Krugman, College, and the Higher Education Bubble
Paul Krugman claims (implausibly) that he was the first (or one of the first) economists to point out that the hot housing market really was a financial bubble. Of course, Krugman two years earlier had claimed that Alan Greenspan would have to create a housing bubble in order to revive the economy. (Krugman claims that he was just being tongue-in-cheek, and I will let readers decide for themselves.)
In 2004, Mark Thornton wrote:
Signs of a “new era” in housing are everywhere. Housing construction is taking place at record rates. New records for real estate prices are being set across the country, especially on the east and west coasts. Booming home prices and record low interest rates are allowing homeowners to refinance their mortgages, “extract equity” to increase their spending, and lower their monthly payment! As one loan officer explained to me: “It’s almost too good to be true.”
In fact, it is too good to be true. What the prophets of the new housing paradigm don’t discuss is that real estate markets have experienced similar cycles in the past and that periods described as new paradigms are often followed by periods of distress in real estate markets, including foreclosure sales, bankruptcy and bank failures.
Granted, Thornton is from the Austrian School, so he can’t possibly know anything about economics or what happens when the Fed forces down interest rates. And given that Austrians are so ignorant about everything, I will use another Austrian, Doug French, to give a counterpoint to Krugman’s latest missive about higher education.
Krugman’s latest column attacks Republicans for questioning ANYTHING about higher education, claiming that anyone who might have such thoughts is championing ignorance. I hate to say it, but it is not just the Republicans who are asking some serious questions about what is happening and whether or not our system of higher education is sustainable.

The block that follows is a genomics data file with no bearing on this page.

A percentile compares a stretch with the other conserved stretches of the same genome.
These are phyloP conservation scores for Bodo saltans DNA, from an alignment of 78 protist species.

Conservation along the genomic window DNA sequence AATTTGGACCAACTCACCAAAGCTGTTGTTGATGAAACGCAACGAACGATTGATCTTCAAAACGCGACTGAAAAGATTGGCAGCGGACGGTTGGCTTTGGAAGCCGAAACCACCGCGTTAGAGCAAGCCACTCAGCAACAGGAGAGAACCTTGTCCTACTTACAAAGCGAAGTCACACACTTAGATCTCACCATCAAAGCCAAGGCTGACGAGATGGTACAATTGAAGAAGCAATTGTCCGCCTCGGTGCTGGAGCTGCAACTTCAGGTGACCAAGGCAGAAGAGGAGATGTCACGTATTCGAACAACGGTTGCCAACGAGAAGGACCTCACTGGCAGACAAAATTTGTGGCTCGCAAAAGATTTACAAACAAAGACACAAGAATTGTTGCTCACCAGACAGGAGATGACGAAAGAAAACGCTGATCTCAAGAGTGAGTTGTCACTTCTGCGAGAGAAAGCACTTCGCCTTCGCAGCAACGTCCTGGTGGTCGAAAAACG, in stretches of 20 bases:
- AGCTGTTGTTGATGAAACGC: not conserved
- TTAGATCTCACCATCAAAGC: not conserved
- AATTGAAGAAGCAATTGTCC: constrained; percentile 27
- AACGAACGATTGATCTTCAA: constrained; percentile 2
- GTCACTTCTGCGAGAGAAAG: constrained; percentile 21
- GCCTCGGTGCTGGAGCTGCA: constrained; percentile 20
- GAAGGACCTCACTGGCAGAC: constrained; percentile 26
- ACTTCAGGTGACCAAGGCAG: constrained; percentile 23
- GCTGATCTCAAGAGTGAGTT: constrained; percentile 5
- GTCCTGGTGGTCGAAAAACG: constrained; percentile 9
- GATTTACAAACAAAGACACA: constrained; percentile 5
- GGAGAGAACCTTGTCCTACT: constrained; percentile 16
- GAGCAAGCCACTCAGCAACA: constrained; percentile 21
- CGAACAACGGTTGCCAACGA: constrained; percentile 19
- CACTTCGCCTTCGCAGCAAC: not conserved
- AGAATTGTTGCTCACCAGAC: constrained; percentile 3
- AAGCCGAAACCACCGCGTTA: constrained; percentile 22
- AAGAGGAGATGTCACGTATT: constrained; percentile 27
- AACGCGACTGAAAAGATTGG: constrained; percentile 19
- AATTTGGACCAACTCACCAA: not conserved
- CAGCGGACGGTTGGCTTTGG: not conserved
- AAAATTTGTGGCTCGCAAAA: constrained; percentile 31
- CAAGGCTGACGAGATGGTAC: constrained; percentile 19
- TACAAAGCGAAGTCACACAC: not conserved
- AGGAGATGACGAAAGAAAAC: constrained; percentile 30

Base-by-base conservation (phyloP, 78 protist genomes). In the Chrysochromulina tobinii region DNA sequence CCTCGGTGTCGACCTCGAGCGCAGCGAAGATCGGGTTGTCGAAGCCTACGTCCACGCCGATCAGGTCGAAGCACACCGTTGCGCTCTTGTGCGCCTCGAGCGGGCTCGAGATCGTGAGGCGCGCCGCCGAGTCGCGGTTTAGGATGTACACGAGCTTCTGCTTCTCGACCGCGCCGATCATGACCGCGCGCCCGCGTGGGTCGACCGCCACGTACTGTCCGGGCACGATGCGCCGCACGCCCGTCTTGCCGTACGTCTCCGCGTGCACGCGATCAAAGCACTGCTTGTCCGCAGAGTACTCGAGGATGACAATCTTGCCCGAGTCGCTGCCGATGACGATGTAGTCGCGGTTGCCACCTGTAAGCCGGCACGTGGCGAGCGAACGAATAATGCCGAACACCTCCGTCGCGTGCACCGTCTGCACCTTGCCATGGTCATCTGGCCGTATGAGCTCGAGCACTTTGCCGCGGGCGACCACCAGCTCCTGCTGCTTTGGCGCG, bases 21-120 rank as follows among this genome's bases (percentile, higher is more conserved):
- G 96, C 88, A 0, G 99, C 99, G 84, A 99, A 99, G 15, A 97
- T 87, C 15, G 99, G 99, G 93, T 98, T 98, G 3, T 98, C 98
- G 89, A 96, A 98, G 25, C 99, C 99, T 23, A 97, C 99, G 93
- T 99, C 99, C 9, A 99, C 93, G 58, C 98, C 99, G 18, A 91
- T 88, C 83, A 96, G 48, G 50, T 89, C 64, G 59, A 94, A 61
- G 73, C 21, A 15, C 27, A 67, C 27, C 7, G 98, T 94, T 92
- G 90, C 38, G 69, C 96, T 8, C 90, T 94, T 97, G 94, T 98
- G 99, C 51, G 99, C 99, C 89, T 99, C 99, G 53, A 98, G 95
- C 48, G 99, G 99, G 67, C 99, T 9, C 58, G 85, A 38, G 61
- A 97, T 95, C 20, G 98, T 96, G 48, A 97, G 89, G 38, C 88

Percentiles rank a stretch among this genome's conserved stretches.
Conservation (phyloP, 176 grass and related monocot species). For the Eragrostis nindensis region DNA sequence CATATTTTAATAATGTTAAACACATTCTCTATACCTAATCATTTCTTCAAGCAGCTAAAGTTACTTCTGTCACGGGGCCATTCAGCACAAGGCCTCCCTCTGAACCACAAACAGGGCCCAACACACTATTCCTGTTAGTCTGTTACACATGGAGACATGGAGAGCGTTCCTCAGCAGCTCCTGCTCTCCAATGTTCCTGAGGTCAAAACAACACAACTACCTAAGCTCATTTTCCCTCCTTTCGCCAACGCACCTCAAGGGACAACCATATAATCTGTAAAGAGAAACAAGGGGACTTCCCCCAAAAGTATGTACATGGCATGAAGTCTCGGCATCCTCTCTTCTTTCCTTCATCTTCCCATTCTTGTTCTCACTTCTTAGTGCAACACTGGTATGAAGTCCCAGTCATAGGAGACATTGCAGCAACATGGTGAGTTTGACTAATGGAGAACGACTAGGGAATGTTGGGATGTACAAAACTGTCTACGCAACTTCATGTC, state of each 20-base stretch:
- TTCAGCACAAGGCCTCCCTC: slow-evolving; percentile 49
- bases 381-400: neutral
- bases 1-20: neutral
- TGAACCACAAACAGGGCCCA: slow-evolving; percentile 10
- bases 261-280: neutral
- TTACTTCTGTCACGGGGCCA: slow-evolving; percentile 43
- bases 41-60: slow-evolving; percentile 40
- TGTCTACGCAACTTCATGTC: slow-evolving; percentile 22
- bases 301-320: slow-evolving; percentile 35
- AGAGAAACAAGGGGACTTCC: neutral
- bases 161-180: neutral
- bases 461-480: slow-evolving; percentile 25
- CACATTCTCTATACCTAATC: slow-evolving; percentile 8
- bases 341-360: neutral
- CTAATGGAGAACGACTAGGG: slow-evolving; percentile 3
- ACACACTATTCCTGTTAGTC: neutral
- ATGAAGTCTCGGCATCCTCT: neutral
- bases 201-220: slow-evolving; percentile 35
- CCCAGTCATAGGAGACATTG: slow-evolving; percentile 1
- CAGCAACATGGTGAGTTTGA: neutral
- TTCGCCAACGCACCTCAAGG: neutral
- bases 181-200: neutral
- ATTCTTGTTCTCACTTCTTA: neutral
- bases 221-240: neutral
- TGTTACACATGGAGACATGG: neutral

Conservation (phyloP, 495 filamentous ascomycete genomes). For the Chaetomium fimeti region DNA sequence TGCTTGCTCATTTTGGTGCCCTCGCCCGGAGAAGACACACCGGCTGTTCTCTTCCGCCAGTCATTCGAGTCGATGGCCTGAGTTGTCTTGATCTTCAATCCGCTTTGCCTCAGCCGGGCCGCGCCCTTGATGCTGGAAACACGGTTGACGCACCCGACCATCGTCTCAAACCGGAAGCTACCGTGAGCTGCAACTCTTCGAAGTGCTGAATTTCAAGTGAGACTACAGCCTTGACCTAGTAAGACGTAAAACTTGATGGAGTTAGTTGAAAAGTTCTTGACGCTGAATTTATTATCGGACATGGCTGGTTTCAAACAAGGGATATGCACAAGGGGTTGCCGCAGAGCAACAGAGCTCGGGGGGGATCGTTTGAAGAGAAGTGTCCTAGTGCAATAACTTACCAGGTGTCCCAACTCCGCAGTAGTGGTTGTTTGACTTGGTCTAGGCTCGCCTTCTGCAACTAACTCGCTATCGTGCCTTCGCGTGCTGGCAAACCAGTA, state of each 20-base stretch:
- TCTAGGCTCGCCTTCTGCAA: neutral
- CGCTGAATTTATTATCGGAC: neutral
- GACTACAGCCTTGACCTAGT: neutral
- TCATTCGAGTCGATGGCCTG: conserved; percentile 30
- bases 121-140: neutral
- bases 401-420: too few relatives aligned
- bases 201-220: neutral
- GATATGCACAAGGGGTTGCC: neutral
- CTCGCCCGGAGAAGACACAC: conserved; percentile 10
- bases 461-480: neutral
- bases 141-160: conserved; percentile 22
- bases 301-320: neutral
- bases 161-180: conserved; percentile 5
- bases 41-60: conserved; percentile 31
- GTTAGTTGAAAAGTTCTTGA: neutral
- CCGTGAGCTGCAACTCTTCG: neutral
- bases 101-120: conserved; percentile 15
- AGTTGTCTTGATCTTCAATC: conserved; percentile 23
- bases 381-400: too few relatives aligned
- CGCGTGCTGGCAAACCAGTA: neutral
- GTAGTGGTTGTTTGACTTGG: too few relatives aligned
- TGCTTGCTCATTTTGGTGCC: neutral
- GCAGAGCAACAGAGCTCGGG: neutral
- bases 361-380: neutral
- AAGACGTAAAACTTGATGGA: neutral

Here’s what the candidate told the student: “Don’t just go to one that has the highest price. Go to one that has a little lower price where you can get a good education. And, hopefully, you’ll find that. And don’t expect the government to forgive the debt that you take on.”
Wow. So much for America’s tradition of providing student aid. And Mr. Romney’s remarks were even more callous and destructive than you may be aware, given what’s been happening lately to American higher education.
I hate to say it, but most “student aid” is in the form of loans, and when one takes a student loan, their is no divorce from it until every farthing is repaid. (Student loans cannot, by law, be figured into bankruptcy proceedings, so if one owes huge amounts of money and cannot pay it back, tough luck. The government will make your life miserable, and in a recent case in California, government agents literally sent a SWAT team to a house where a man’s estranged wife was behind on her student loan payments.)
Krugman goes on to blame Republicans and anyone else who refuses to submit to the fantasy that state governments can continue to spend at Krugman-approved levels, including continuing payments to public colleges and universities at pre-depression levels. However, because he claims that the only thing that is needed solve the problems of higher education is for taxpayers to throw more money at it, he ignores the real underlying financial crisis that involves higher education.
Doug French knows otherwise. In a recent article, he takes on what he calls the “Higher Education Bubble” and throws cold water on the fantasies that Krugman is trying to weave. He writes:
Like all booms, higher education has been fueled by credit. In June of last year, total student-loan debt exceeded total credit-card debt outstanding for the first time, totaling more than $900 billion.
All of this credit has pushed the average cost of tuition up 440 percent in the last 25 years, more than four times the rate of inflation. But while the factors of production on campus have been bid up, just as they are in any other asset boom, the return on investment is a bust. In 1992, there were 5.1 million mal-employed college graduates. By 2008, the number was 17 million.
With Krugman, the answer is simplistic: throw more money into the higher education fire and out of it will appear a wonderful, golden calf.
French, on the other hand, sees the trends and the hard numbers to boot. And while Krugman might claim to have been a prophet on the housing bubble, he clearly is blind to what is happening in higher education. And when someone tries to point out the realities, Krugman does what Krugman always does: he makes insults and partisan statements.
I will go further: higher education really has become a consumer good instead of a producer’s good for many people. As a college professor, I can attest to that last statement, as much as I wish that Krugman were correct. But he is not.
Check out the “Krugman in Wonderland” posts here on DOB – click here
William L. Anderson is an author and an associate professor of economics at Frostburg State University in Maryland. He is also an adjunct scholar with the Mackinac Center for Public Policy as well as for the Ludwig von Mises Institute in Alabama.
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